Need for Active U.S. Role in Middle East

Rudman and Katulis on Lebanon Violence

Washington, D.C. – “Events on the ground today demonstrate more than ever the need for continued U.S. engagement in the Middle East. Today’s escalating violence in the Nahr al Bared camp in Tripoli, Lebanon, along with the tenuous situation in Gaza and the ongoing firing of Qassam rockets into Israel, underscores the fragility and volatility of the region,” said Mara Rudman, Senior Fellow at Center for American Progress and advisor to the Middle East Bulletin, a publication of Middle East Progress.

A second day of gunfights between Lebanese security forces and militants killed and wounded dozens after a raid against the terrorist group Fatah al-Islam sparked violence on Sunday.

“The fighting in northern Lebanon reflects complexity and sharp divisions in Lebanese politics, the continued influence of Syria, and the interlocking nature of Middle East issues for U.S. interests and policy,” said Brian Katulis, also a Senior Fellow at the Center.

“The militant Islamist groups in the Lebanon camps are seizing on the disorder in Iraq and the lack of opportunity and political horizon for hundreds of thousands of Palestinian refugees in Lebanon and elsewhere to foment their radical agenda. And we know Iran continues to be the main supporter of Hezbollah,” he added.

“Militants and extremists are exploiting vacuums. Security vacuums have grown over the past few years – not only in Iraq, but also in Gaza and places like refugee camps in Lebanon,” said Rudman. “The United States needs a comprehensive approach to promote stability and law and order in the Middle East – one that supports building strong institutions like local police and security forces with oversight from democratically elected governments.”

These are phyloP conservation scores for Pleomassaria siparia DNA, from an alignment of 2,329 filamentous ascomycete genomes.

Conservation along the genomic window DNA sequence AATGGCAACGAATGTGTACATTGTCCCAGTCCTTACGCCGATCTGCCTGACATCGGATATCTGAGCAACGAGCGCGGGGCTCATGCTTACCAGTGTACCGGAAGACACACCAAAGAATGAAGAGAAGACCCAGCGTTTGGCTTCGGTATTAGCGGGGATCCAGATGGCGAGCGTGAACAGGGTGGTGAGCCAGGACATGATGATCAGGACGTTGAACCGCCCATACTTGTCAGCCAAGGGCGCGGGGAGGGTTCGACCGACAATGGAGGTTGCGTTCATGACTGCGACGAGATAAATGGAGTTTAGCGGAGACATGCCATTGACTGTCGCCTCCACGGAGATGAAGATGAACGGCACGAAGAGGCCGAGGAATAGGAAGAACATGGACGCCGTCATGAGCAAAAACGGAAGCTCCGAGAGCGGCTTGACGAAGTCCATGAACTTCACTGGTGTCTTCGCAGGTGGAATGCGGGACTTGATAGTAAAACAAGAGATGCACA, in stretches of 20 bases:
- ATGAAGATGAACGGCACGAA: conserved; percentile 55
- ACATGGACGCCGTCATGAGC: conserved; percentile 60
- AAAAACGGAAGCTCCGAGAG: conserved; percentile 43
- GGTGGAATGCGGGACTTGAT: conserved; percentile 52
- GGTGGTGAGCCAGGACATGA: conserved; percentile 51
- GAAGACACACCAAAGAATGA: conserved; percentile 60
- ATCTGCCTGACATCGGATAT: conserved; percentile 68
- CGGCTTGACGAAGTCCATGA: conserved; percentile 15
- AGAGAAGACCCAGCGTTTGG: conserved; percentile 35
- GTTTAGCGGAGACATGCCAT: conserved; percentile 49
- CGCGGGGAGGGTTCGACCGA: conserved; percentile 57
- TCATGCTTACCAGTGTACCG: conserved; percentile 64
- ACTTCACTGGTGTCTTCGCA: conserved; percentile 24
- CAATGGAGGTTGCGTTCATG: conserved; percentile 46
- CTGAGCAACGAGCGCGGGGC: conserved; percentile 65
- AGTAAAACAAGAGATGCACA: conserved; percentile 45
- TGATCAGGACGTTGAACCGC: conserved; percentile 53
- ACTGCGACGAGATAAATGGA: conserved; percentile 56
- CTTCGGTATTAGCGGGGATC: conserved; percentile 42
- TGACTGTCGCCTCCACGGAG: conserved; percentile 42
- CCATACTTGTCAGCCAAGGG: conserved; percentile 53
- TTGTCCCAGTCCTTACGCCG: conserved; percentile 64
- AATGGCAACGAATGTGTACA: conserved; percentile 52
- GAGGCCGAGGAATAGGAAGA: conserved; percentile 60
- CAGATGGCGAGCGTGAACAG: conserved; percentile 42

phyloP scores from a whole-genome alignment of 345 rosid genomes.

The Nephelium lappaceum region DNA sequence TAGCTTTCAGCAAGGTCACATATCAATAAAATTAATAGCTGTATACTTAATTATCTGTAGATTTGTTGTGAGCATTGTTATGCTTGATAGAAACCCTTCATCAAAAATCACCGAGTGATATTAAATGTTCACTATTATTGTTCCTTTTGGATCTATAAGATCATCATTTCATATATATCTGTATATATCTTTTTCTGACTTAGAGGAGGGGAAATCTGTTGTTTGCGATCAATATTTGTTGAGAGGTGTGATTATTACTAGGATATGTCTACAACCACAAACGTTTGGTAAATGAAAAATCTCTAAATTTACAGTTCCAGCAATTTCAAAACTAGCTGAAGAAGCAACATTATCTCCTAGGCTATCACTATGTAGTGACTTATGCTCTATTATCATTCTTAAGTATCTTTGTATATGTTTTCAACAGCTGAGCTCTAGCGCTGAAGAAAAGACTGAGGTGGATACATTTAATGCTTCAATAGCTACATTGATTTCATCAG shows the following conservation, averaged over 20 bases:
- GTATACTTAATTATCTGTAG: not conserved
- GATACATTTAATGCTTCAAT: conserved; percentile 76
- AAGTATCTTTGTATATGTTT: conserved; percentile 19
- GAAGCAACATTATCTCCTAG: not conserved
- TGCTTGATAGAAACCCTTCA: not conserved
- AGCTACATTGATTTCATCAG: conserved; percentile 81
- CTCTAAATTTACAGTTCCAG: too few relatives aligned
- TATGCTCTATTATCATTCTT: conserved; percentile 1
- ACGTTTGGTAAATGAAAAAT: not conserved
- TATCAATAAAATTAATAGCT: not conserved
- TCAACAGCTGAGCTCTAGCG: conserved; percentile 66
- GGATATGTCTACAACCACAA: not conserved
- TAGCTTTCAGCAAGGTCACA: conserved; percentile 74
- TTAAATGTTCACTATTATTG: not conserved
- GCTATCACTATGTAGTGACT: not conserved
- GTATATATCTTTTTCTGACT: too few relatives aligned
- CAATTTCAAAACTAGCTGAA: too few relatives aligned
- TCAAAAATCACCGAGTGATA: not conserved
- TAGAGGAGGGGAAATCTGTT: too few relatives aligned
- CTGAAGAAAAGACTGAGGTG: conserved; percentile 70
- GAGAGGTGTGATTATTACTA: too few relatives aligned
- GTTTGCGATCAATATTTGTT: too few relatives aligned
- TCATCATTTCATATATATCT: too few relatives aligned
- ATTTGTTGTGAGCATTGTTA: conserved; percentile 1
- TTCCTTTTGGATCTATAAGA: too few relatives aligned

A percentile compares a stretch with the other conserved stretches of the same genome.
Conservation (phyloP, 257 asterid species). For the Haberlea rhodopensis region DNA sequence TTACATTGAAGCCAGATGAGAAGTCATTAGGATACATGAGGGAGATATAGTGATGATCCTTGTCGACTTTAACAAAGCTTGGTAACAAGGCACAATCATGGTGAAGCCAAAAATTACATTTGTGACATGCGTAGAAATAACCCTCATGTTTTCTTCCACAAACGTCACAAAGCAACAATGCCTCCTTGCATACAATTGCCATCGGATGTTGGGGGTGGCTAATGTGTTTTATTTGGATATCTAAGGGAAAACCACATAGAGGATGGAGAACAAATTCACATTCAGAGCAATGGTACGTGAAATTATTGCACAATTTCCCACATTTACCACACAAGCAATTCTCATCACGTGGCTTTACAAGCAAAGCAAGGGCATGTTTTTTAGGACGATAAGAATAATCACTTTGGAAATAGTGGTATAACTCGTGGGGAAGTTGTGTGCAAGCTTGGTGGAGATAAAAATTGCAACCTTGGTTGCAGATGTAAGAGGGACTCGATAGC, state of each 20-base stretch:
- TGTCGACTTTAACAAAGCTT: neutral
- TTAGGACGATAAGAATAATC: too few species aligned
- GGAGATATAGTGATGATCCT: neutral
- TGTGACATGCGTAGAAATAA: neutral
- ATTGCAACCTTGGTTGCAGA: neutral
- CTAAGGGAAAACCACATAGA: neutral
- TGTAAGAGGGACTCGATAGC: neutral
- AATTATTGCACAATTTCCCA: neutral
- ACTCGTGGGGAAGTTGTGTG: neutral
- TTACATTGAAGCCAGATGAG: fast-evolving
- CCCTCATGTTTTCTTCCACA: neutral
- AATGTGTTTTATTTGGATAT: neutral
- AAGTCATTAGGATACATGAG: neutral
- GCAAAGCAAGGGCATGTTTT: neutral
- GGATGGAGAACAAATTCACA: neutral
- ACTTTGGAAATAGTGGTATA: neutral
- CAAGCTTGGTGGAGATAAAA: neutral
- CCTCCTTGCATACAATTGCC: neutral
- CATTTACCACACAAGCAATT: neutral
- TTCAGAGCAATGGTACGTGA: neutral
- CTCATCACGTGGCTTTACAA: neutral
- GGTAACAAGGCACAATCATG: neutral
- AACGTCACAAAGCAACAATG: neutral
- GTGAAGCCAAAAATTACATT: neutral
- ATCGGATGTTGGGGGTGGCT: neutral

“The United States needs to play a more active role in stabilizing the Middle East. One of the bipartisan Iraq Study Group’s key recommendations was a comprehensive regional diplomacy aimed at managing and resolving conflicts in the Middle East,” asserts Rudman. “Instead of walking away from tough diplomacy, the United States needs to role up its sleeves and get more engaged in international efforts to resolve conflicts in the Middle East. It should carefully look again at the Iraq Study Group’s recommendations and develop a pragmatic diplomatic strategy for resolving the Arab-Israeli conflict.”

“In addition, it should work to develop a more comprehensive effort to help legitimate government security forces and police agencies operate with oversight from representative government bodies,” adds Katulis. “This support is a necessary first step to establish the law and order needed to address the growing threat of global terror networks and eliminate the security vacuums that have grown in the past six years in the Middle East.”

“Fatah al-Islam is a small splinter group with ties to global terror networks – a suspect in last summer’s foiled Germany train bombings was reportedly killed in the fighting, and Fatah al-Islam’s leader had ties to Abu Musab Al-Zarqawi, the former leader of Al Qaeda in Iraq. Fatah al-Islam has used organized criminal activity to fund some of its activities,” he clarified.

“Fatah al-Islam opposes the major Palestinian factions, including the Palestinian Liberation Organization and Hamas – this group has nothing to do with the main Palestinian faction Fatah,” Katulis noted.